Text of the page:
Washington County, Pennsylvania, Broadband Best Practice Case Study 

Leveraging Multiple Funding Sources to Approach Universal, Fast, Affordable, Reliable Broadband 

North Central Appalachian coal country, spanning West Virginia and parts of Pennsylvania, Ohio, and Kentucky, has too many places without broadband or with only low speed, expensive broadband (the maps in this October 2020 ReImagine Appalachia white paper show that rural counties in these four states have the slowest speeds). Yet fast, affordable, reliable broadband has become an essential utility, critical to education, business, families, and farms – and essential also to the modernized electric grid required to support the transition to renewable energy, electric vehicles, and grid management for energy efficiency.  

Today, spotty, expensive broadband threatens the future of rural communities and regions. It can accelerate population loss and a downward spiral. Accessible, affordable, high spread broadband, by contrast, can underpin community renewal, especially in a post-COVID era in which telecommuting from long distances allows more businesses and professionals to serve distant customers from bucolic places. 

Poor or no broadband in rural areas has persisted despite past federal funding attempted to address this issue. Outdated and inaccurate Federal Communications Commission (FCC) maps that claim locations have broadband when they do not, and federal eligibility rules that deny funding to places where incumbent providers have local monopolies and partially serve areas with expensive, slow options, have contributed to the persistence of inadequate rural broadband.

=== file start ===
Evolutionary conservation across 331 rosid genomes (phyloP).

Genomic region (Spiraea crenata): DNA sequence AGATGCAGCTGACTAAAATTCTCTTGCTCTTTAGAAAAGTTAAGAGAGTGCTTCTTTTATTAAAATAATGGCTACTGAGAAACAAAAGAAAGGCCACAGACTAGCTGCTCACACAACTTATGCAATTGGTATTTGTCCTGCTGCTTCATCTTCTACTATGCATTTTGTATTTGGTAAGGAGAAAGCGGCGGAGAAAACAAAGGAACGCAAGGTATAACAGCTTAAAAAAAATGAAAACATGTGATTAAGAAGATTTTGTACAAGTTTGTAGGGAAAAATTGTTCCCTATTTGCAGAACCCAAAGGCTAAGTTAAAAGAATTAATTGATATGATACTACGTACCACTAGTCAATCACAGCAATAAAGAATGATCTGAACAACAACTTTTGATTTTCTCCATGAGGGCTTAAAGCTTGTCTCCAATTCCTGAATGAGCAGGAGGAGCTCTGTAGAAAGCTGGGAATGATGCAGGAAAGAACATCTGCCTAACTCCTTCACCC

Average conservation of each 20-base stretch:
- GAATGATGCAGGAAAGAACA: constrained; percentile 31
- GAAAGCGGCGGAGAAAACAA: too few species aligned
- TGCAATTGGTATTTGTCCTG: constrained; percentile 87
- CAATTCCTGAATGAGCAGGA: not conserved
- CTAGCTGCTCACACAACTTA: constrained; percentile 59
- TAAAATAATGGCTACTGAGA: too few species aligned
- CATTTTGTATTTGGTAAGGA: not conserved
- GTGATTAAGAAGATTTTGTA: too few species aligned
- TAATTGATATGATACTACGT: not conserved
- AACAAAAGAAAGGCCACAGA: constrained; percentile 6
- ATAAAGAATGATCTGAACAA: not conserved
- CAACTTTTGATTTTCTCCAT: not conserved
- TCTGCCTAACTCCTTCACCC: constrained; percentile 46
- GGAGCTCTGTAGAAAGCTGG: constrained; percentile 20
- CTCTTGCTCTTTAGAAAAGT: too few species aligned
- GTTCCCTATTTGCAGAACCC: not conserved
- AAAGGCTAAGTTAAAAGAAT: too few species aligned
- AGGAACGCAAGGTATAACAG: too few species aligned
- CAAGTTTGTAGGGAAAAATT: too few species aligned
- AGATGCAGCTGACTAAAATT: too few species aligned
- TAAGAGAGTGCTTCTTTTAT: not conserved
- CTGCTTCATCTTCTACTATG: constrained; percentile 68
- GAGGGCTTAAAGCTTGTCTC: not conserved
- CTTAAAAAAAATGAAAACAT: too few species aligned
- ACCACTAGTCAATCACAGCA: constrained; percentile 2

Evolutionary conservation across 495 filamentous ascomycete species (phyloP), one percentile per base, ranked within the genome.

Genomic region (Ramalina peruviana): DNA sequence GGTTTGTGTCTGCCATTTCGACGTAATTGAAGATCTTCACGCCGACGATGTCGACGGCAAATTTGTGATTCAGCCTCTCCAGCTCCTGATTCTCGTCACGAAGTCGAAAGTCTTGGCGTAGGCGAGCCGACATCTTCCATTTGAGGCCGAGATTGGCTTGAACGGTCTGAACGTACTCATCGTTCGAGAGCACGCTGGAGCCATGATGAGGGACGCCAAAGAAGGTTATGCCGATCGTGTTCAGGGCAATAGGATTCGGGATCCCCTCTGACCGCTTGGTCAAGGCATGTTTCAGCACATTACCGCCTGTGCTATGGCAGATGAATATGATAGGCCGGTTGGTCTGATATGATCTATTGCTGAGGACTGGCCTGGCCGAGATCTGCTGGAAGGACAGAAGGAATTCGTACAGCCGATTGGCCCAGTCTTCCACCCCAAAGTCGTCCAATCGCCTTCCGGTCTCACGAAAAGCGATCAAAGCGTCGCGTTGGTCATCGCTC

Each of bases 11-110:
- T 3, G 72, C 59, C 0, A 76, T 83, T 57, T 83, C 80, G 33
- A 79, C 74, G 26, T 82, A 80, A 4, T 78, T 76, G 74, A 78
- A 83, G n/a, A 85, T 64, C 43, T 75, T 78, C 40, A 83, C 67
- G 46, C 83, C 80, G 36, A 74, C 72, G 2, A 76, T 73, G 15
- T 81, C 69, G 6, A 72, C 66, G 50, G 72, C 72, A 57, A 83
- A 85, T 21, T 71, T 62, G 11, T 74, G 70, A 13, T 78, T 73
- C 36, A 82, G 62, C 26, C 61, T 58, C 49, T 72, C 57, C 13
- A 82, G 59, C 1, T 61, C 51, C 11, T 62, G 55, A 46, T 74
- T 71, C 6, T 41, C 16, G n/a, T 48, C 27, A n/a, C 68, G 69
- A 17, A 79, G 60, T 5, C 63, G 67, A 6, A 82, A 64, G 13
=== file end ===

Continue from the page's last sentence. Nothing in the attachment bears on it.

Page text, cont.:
Now there is a new influx of federal funding for broadband, $65 billion from the federal Infrastructure Investment and Jobs Act (aka the Bipartisan Infrastructure Law). This prompts the question: will distribution of this funding come closer to achieving the ideal of universal, high speed, affordable, and reliable broadband?  

Over the past two years, Washington County, Pennsylvania, has pursued a best-practice approach to upgrading rural broadband. Although it is early in the county’s broadband build out, prospects seem good for enabling virtually the entire county to achieve access to high-speed broadband within just a few years. This best-practice case study highlights the key steps in the Washington County approach. We also extract lessons for state broadband authorities. One recommendation for Pennsylvania’s broadband authority: distribute $200 million in funding through Pennsylvania’s Capital Projects Fund for Broadband Infrastructure – for which proposals are now due August 9 – in two rounds, with funding held back from the first round providing additional time for proposers to emulate best practices such as those pursued in Washington County. 

Tap Local Resources for Planning and Matching Funds 

One key step in Washington County’s effort was to set aside $32 million in resources from the federal American Rescue Plan Act (ARPA), passed in March 2021, for a county broadband initiative housed within the Washington County Authority, founded in 1951. This county broadband initiative provided funding for mapping, consulting, and local match. For example, when the Pennsylvania’s Capital Projects Fund required a 25% local match, Washington County had the required local dollars readily available.  

Read the case study here.